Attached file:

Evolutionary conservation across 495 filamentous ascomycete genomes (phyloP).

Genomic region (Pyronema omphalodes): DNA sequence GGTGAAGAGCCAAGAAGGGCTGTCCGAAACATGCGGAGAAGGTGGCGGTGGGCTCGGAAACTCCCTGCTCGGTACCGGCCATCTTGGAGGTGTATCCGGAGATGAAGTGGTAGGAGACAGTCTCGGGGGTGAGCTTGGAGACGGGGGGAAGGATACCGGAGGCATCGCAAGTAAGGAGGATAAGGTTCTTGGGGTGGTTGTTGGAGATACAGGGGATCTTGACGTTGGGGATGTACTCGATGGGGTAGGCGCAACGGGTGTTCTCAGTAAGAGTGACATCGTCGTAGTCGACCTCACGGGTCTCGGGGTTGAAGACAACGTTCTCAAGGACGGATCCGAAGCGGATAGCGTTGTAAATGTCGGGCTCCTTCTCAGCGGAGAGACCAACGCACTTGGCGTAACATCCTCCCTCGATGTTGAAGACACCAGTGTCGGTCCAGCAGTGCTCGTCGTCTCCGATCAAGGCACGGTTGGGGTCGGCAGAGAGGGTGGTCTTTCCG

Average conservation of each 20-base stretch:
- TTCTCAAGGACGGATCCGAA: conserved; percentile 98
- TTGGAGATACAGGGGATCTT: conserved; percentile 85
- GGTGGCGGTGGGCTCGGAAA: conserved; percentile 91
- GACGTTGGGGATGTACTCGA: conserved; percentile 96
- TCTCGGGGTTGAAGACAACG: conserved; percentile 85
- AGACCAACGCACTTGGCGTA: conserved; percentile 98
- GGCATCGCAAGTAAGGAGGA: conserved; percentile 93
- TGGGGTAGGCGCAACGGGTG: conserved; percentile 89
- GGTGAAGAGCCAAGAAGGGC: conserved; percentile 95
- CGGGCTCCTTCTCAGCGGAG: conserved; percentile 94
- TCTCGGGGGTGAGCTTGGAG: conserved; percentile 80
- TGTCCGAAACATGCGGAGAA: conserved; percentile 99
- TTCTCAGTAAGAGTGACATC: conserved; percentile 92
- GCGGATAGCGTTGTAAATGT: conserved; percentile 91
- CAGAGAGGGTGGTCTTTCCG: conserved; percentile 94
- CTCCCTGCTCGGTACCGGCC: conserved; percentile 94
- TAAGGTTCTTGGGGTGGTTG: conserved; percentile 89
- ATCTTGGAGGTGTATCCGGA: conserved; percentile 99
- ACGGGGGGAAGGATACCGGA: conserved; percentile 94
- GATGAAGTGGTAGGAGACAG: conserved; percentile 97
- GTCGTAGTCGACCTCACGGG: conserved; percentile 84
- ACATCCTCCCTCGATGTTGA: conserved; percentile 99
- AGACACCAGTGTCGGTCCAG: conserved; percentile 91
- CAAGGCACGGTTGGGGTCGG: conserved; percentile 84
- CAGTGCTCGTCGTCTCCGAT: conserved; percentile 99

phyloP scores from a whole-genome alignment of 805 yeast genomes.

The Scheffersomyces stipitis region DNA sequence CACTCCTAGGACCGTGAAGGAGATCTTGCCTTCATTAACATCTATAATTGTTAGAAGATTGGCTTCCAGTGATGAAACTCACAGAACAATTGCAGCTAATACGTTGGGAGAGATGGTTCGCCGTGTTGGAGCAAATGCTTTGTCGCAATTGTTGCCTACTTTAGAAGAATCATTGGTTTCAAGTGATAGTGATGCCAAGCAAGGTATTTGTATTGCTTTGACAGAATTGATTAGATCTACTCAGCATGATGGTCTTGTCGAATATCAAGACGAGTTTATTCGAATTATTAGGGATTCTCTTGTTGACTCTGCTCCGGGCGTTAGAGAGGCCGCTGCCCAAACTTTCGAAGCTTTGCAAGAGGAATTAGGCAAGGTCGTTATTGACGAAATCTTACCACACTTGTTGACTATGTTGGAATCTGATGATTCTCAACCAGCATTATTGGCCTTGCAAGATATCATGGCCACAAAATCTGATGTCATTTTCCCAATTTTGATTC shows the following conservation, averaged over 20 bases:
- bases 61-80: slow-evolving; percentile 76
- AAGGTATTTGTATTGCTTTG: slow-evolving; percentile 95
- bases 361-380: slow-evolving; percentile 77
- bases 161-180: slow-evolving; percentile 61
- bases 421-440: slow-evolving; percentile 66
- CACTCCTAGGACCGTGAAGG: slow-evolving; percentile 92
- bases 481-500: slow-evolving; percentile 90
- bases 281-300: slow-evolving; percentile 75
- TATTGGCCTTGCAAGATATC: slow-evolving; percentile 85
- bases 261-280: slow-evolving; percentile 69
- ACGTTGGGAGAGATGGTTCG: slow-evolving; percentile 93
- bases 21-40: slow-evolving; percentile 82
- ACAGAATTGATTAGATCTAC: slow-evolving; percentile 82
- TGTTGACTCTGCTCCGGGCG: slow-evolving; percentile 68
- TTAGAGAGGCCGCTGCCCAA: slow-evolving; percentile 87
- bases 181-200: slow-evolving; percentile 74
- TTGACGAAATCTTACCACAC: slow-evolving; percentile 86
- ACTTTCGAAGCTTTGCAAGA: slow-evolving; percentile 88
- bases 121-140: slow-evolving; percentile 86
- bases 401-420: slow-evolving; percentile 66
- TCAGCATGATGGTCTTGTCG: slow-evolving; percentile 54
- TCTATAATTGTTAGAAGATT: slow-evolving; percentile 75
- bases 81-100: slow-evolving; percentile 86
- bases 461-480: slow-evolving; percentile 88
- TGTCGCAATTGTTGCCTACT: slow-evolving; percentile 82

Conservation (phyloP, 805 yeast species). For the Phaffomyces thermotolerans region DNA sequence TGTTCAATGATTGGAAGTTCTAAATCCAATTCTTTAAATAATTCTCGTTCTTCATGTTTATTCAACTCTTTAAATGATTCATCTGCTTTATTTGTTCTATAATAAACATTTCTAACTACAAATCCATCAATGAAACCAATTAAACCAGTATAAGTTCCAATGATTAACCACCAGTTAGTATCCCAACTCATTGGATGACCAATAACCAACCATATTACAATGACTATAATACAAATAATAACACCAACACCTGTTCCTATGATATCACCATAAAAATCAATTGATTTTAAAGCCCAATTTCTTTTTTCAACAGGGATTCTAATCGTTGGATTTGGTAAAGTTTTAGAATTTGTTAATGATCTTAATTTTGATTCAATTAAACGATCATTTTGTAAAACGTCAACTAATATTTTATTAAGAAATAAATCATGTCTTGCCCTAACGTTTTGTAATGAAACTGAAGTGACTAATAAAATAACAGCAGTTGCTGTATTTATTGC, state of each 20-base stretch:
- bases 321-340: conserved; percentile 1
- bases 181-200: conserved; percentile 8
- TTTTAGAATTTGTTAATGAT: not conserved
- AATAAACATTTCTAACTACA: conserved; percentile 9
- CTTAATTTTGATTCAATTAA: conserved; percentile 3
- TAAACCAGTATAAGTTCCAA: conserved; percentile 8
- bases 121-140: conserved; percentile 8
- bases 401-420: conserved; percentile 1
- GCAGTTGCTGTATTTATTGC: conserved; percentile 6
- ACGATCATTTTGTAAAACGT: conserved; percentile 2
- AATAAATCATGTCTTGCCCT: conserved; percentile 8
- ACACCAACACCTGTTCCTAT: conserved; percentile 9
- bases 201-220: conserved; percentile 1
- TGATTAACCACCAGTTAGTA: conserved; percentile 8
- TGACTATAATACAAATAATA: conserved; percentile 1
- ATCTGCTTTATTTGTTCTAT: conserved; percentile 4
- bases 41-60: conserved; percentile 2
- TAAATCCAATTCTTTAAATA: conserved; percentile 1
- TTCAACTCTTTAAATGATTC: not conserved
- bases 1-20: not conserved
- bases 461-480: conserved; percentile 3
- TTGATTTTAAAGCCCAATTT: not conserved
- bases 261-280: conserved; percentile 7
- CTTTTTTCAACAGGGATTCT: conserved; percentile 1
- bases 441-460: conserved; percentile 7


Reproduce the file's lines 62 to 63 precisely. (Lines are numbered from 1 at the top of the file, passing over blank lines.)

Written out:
- TAAACCAGTATAAGTTCCAA: conserved; percentile 8
- bases 121-140: conserved; percentile 8